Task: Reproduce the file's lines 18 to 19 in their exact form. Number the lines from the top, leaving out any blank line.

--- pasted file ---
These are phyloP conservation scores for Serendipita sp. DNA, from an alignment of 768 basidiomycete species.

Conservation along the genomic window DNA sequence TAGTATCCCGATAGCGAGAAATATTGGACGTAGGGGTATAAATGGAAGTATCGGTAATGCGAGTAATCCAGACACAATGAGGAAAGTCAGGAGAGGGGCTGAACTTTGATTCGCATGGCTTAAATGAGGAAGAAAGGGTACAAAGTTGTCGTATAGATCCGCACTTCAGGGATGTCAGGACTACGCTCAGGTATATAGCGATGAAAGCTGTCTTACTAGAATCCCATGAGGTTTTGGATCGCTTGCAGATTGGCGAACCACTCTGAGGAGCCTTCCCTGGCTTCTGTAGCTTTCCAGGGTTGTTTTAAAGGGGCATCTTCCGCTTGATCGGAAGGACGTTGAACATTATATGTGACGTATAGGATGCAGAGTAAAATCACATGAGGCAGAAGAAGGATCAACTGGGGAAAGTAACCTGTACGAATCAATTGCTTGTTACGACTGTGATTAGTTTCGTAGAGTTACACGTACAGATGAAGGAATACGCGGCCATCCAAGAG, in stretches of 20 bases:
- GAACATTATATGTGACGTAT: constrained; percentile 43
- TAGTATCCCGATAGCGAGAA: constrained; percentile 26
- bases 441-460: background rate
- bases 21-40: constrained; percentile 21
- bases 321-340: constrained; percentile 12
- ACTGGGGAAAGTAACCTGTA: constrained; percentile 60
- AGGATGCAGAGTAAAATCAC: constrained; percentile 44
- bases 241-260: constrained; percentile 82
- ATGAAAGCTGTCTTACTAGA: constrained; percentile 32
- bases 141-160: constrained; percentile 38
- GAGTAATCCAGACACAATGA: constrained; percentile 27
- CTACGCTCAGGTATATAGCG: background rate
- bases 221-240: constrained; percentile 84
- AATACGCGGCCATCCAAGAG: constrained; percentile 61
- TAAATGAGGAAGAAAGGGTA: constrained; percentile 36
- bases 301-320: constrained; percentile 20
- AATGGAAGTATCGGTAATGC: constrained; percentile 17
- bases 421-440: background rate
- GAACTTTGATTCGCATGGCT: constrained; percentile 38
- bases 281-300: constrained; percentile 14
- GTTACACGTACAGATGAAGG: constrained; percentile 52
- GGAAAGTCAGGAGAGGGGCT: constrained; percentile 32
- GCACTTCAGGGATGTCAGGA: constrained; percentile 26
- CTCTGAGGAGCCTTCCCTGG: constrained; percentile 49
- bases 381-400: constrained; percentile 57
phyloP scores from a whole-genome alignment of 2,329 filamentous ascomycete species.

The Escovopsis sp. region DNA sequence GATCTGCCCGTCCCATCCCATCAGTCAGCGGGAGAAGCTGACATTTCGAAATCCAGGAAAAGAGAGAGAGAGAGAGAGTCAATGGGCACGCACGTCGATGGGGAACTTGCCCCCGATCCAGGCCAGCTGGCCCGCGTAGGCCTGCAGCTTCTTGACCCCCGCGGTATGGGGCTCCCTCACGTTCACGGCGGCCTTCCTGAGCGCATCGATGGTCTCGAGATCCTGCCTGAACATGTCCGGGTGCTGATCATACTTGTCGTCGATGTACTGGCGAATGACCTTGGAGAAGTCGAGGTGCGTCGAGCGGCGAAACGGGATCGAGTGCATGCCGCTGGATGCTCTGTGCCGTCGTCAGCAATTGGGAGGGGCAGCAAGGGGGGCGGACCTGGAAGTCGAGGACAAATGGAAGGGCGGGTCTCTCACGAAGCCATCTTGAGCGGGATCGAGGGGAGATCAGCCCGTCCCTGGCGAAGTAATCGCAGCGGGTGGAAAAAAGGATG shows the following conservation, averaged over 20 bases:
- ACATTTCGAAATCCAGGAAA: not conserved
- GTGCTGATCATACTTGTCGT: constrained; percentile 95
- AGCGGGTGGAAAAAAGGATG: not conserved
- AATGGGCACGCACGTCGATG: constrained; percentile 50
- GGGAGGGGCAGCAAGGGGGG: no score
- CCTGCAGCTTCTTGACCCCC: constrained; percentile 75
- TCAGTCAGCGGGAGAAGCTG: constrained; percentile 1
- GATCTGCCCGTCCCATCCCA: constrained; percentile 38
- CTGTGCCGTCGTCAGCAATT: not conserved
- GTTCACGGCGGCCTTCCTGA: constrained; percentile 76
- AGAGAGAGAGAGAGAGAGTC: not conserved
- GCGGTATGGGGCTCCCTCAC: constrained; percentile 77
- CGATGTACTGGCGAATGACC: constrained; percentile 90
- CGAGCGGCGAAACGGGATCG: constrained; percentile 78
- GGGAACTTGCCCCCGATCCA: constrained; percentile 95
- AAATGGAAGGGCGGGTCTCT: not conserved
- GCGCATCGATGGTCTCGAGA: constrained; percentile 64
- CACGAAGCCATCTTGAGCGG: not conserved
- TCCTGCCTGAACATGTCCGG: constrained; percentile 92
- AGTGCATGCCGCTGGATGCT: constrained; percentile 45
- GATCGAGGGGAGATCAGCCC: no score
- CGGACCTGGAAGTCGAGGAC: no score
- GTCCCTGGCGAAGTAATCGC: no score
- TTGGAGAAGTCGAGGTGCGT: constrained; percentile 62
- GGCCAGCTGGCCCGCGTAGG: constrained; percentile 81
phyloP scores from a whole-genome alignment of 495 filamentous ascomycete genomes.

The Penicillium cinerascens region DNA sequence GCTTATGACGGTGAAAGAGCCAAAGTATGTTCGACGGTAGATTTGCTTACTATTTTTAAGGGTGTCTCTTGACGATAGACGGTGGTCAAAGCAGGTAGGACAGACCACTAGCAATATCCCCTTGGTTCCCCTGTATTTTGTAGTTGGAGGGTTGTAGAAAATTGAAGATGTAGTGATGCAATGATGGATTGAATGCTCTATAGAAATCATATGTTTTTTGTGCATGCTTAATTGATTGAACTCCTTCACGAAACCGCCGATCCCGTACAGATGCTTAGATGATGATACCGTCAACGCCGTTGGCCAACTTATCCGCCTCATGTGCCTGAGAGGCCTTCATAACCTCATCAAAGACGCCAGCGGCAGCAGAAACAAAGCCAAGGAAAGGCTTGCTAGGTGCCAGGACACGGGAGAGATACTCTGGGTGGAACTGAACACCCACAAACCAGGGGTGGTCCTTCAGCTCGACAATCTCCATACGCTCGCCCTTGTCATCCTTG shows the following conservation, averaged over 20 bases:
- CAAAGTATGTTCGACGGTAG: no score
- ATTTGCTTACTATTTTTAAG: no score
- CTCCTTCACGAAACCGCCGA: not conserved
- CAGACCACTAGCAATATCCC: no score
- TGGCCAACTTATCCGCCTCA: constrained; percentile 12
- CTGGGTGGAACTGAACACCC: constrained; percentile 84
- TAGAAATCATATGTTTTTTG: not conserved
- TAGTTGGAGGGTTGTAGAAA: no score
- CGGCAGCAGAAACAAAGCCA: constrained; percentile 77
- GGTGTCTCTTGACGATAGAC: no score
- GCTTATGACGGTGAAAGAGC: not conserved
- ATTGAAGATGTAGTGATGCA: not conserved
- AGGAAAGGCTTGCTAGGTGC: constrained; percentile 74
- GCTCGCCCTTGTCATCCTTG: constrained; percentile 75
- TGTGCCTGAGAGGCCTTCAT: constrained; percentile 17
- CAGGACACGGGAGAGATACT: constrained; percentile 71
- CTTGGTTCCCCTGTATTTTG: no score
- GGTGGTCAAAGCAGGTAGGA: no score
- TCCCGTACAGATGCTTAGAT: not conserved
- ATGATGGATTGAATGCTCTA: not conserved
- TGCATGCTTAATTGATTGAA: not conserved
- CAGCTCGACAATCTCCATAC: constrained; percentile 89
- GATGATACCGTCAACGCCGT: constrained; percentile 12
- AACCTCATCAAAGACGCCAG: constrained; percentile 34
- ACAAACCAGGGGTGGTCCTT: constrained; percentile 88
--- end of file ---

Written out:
- bases 301-320: constrained; percentile 20
- AATGGAAGTATCGGTAATGC: constrained; percentile 17